1 stalk green onions, chopped
1 clove garlic, finely minced
1 tsp. grated fresh ginger
½ cup frozen peas
2 cups cooked, chilled quinoa (about ½ cup raw)
1 ½ tsp. reduced salt soy sauce
1 tsp. fish sauce
freshly ground pepper
Cashews for garnish
- Heat a wok or large sauté pan over high heat. When hot, swirl in the oil. Add in the eggs and scramble for 15 seconds. Once the eggs have just set, remove the eggs to a clean plate or bowl.
- Return wok to stove. Add in the shrimp and cook until no longer pink, and put to the side.
- Reduce heat to medium. Add sesame oil and more olive oil if necessary. Add in green onion, ginger and garlic. Stir fry about 30 seconds until fragrant. Mix in the chicken.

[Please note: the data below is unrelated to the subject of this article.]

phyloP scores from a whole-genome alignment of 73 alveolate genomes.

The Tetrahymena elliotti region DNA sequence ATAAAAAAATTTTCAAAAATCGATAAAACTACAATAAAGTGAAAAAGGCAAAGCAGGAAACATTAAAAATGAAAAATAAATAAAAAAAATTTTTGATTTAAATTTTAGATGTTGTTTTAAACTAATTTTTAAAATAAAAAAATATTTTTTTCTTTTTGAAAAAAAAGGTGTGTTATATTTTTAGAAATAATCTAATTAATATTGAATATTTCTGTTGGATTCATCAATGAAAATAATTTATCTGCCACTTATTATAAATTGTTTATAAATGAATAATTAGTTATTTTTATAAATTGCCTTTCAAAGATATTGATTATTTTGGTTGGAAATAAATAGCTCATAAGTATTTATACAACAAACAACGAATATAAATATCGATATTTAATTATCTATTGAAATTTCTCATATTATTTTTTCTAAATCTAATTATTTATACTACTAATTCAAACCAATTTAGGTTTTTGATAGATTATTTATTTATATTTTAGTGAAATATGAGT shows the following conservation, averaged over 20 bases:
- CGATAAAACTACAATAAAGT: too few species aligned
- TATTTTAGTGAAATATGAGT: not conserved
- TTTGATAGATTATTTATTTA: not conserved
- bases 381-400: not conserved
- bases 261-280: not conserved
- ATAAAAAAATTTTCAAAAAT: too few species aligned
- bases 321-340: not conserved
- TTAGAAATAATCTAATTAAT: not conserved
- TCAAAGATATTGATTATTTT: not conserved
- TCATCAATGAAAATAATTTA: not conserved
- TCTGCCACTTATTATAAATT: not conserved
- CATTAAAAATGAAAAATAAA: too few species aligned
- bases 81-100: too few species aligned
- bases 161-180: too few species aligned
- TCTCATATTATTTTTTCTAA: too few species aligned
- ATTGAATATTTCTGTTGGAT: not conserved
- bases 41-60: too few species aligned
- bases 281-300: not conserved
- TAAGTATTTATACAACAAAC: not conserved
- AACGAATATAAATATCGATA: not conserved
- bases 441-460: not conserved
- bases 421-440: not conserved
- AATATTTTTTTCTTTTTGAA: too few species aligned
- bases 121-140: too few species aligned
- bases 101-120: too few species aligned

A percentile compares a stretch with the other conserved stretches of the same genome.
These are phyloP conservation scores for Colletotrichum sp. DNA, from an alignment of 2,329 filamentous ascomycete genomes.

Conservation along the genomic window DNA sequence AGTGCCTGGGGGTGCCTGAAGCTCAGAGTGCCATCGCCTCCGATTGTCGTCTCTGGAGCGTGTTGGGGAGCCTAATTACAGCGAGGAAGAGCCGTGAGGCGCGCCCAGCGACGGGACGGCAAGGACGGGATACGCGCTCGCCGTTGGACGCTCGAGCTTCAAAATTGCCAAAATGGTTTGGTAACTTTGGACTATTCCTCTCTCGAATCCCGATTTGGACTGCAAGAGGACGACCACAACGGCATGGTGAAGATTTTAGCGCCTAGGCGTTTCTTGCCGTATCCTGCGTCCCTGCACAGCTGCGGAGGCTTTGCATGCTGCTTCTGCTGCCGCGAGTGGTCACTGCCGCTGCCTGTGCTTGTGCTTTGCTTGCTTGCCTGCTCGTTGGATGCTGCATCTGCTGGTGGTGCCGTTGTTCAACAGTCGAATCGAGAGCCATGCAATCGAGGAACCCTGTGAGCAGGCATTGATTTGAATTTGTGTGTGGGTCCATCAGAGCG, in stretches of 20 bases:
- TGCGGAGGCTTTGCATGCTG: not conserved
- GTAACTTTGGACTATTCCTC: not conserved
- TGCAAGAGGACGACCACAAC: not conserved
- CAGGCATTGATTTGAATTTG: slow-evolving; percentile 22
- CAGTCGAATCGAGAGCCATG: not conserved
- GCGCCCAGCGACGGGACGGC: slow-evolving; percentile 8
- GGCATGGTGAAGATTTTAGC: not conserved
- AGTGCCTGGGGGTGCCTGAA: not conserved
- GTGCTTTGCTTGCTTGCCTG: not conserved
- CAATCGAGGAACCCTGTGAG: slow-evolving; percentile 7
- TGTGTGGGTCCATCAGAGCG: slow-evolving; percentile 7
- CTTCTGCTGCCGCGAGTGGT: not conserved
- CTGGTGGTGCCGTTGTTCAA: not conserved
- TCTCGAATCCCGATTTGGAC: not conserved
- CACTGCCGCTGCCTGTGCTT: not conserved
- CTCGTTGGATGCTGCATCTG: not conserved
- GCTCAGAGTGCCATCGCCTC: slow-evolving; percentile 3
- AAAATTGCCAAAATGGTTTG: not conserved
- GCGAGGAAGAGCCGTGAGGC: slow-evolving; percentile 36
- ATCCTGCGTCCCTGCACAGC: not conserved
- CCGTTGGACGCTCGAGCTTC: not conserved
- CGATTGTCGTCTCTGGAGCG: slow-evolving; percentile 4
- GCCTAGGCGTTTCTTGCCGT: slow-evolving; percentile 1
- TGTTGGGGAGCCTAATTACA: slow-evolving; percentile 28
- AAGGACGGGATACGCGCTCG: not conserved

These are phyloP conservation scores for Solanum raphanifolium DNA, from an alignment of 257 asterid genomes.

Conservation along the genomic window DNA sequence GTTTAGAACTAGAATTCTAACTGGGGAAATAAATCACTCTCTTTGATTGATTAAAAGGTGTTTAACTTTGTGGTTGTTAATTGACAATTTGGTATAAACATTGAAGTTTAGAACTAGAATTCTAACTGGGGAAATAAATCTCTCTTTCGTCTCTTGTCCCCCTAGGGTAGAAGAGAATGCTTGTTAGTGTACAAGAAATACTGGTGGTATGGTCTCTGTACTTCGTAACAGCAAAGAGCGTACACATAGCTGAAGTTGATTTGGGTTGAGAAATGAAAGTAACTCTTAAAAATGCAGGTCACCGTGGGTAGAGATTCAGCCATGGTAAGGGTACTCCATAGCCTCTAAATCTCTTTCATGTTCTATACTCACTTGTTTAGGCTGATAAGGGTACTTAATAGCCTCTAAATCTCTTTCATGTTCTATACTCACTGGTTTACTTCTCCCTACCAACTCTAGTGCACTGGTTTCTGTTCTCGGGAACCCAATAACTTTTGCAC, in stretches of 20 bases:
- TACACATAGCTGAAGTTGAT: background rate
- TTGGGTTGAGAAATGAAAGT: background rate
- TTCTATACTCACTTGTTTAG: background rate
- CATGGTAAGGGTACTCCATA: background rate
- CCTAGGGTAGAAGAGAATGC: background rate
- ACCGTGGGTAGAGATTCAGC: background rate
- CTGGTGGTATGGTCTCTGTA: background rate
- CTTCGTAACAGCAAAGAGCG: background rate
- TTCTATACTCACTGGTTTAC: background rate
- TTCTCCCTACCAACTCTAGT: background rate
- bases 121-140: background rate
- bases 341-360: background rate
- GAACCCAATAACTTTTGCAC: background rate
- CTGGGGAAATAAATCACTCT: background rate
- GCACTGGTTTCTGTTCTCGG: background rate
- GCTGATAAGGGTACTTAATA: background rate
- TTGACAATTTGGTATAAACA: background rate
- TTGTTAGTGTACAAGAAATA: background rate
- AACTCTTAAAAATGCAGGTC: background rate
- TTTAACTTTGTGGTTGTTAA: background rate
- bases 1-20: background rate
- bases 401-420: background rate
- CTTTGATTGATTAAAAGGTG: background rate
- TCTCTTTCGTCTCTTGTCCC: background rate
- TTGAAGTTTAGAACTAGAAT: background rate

- Add in the cooked eggs, frozen peas and quinoa. Toss and stir fry for 2 minutes, spreading everything out over the surface of the wok.
- Pour in soy sauce, fish sauce and add in the black pepper. Toss again and stir fry for an additional minutes. Taste and add in additional soy sauce or fish sauce if needed.
- Garnish with some cashews for that extra little “crunch”.
**Substitutions-You can easily substitute 1 raw chicken breast cut into cubes instead.
*Recipe adapted from Steamy Kitchen, Inc.
Now its your turn…….
My goal is to serve you with doable, healthy information and recipes. So please feel free to tell me what you think about this dish and info (good or bad) or what you would like to see me post in the future.